Ashley Graham, first-ever plus-sized model, graces the cover—is she really “plus-sized?”
The 52nd Sports Illustrated Swimsuit Edition, with three unique covers, is making headlines this winter. This year, the headlines are about Sports Illustrated’s decision to feature, on one of the covers, rookie plus-sized model Ashley Graham.
Truly speechless!!! This cover is for every woman who felt like she wasn't beautiful enough because of her size. You can do and achieve anything you put your mind to. Thank you so much to the entire @si_swimsuit team! I'm so excited to be a part of your family. I love you all!!! #siswim #beautybeyondsize
While one of the other covers features an actual female athlete, MMA fighter Ronda Rousey—itself unprecedented as far as I can tell—more attention is on 28-year-old Graham. At a US size 16, Graham, from Nebraska, is the first ever Sports Illustrated cover model who meets the nebulous definition of “plus-size,” generally considered above US standard sizes 6-10. However, size 6-10 is smaller than the size of the average American woman, pointing to clear weight bias in the modeling industry. While lower weights are the norm, there also seems a penchant for models with at least a smaller frame. This is not exactly news for women or US models.
Graham was also in Sports Illustrated’s 2015 issue, though because she was in an advertisement, the model who gets credit as the first plus-size featured model is Robyn Lawley, also included in the 2015 edition. Of course, plus-size models are not new. In 1993, Anna Nicole Smith was named Playboy Playmate of the Year, which comes with its own cover, albeit a different magazine, and perhaps demographic than Sports Illustrated.
With plus-size models such as Graham, Lawley, as well as model Tess Holliday (formerly Tess Munster), receiving media attention in recent years, it’s clear the fashion industry is embracing taller, heavier and/or bustier women. For her part, Graham spends a lot of time promoting body positivity. With respect to the Sports Illustrated cover, Graham said, this “is for every woman who felt like she wasn’t beautiful enough because of her size.”
In a sold-out TEDx talk last year in Spain, she also spoke out against the term plus-size.
“The fashion industry may persist to label me as ‘plus-size,’ but I like to think of it as ‘my size.’” “Curvy models are becoming more and more vocal about the isolating nature of the term ‘plus-size.’ We are calling ourselves what we want to be called–women, with shapes that are our own.”
As a self-described feminist, I am so happy for all women who have such a beautiful role models to look towards. A woman who is beautiful to look at, but who also uses her position to lift others up and speak out against the way our culture treats women who aren’t perfect—itself a completely arbitrary concept.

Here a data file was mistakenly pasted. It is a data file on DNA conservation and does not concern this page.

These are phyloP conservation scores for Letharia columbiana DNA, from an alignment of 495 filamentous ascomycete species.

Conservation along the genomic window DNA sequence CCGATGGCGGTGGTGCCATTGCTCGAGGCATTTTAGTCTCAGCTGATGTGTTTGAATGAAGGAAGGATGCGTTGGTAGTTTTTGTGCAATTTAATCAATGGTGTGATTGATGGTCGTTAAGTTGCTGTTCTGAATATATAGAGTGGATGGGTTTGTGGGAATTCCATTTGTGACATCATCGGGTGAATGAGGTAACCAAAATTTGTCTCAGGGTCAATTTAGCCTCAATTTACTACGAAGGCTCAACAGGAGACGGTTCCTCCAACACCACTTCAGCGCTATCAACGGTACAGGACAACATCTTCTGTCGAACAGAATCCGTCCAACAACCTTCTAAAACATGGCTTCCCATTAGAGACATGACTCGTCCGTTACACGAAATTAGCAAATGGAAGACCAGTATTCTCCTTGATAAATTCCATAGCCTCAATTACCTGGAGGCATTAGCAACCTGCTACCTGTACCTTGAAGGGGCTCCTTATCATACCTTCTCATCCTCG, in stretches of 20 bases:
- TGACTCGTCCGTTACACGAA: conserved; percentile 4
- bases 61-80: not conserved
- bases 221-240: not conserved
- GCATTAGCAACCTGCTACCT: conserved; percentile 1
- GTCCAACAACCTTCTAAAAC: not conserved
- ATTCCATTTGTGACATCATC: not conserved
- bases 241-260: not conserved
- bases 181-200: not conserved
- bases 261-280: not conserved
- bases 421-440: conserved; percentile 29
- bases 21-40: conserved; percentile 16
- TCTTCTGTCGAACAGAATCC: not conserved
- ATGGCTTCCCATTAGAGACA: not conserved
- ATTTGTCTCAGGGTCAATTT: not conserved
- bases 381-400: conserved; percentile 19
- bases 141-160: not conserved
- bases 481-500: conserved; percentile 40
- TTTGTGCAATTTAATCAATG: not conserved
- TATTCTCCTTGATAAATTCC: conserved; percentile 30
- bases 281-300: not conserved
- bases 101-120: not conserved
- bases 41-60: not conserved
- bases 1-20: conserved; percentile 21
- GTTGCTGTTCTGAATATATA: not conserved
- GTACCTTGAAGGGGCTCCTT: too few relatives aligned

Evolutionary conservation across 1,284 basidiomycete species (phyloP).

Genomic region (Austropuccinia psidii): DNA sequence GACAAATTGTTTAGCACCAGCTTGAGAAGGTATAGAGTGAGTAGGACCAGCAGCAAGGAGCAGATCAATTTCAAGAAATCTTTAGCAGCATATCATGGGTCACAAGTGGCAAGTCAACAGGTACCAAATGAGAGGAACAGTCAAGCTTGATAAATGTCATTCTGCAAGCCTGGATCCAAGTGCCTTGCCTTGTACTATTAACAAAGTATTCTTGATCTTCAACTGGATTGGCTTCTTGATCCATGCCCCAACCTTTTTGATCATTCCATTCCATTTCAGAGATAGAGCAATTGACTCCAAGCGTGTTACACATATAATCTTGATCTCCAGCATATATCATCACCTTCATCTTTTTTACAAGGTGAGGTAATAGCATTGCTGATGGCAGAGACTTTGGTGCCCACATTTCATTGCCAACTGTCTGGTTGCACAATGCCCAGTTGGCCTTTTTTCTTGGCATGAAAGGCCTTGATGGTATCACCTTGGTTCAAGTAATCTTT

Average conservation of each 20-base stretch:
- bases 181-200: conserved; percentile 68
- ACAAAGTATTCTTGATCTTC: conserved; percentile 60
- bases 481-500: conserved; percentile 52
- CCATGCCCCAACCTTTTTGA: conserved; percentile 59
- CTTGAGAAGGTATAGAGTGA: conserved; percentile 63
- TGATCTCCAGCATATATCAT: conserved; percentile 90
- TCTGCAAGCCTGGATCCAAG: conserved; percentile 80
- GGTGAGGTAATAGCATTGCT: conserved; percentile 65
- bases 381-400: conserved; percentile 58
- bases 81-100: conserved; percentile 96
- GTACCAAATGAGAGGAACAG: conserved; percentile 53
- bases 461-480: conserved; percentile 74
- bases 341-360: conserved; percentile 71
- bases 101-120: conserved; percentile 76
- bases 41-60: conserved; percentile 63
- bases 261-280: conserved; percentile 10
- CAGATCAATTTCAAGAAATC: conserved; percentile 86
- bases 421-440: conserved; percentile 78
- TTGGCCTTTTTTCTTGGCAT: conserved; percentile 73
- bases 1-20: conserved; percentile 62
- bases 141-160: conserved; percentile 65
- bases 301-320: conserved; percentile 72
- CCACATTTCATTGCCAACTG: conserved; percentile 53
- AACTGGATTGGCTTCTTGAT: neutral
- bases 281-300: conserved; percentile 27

Graham, who also has her own lingerie line and uses the motto “Stand up for curves. Confidence is sexy.” on her website, also said in her talk:
“I felt free once I realized I was never going to fit the mold that society wanted me to fit in. I was never going to be perfect enough for an industry that defines perfection from the outside and that’s OK. Rolls, curves, cellulite, all of it–I love every part of me.”
It’s important to note that body positivity isn’t skinny-shaming. Some people take, “I love (fill in the blank)” to mean, “I hate (fill in the blank)” or “Anything other than (fill in the blank) is wrong.” That’s clearly not what Ashely Graham feels and it’s not what I feel either. Graham wants to do away with the “real woman” phrase that genders stereotypes and excludes. To Elle magazine, last year, she said:
“I don’t like to use the words ‘real women,’ honestly. I like to use the word ‘woman.’ And I say that because there are so many women out there who are naturally thin, or are naturally curvy. I think when we start putting a label on the type of woman it gets misconstrued and starts to offend people. At the end of the day we just all want to be known as women or models or actresses or whatever.”
When the hashtag #BeachBodyReady trended on Twitter last Spring, Ashley tweeted an image of herself in a swimsuit reversing the question “are you beach body ready?” by asking if people were ready for her beach body.
That is confidence! That’s a woman I want my daughters to look up to. Finding beautiful people isn’t difficult. Finding good people is a bit harder. Finding someone whose beauty can be found at every layer of their being; that’s worth celebrating.
Photo Credit: Getty Images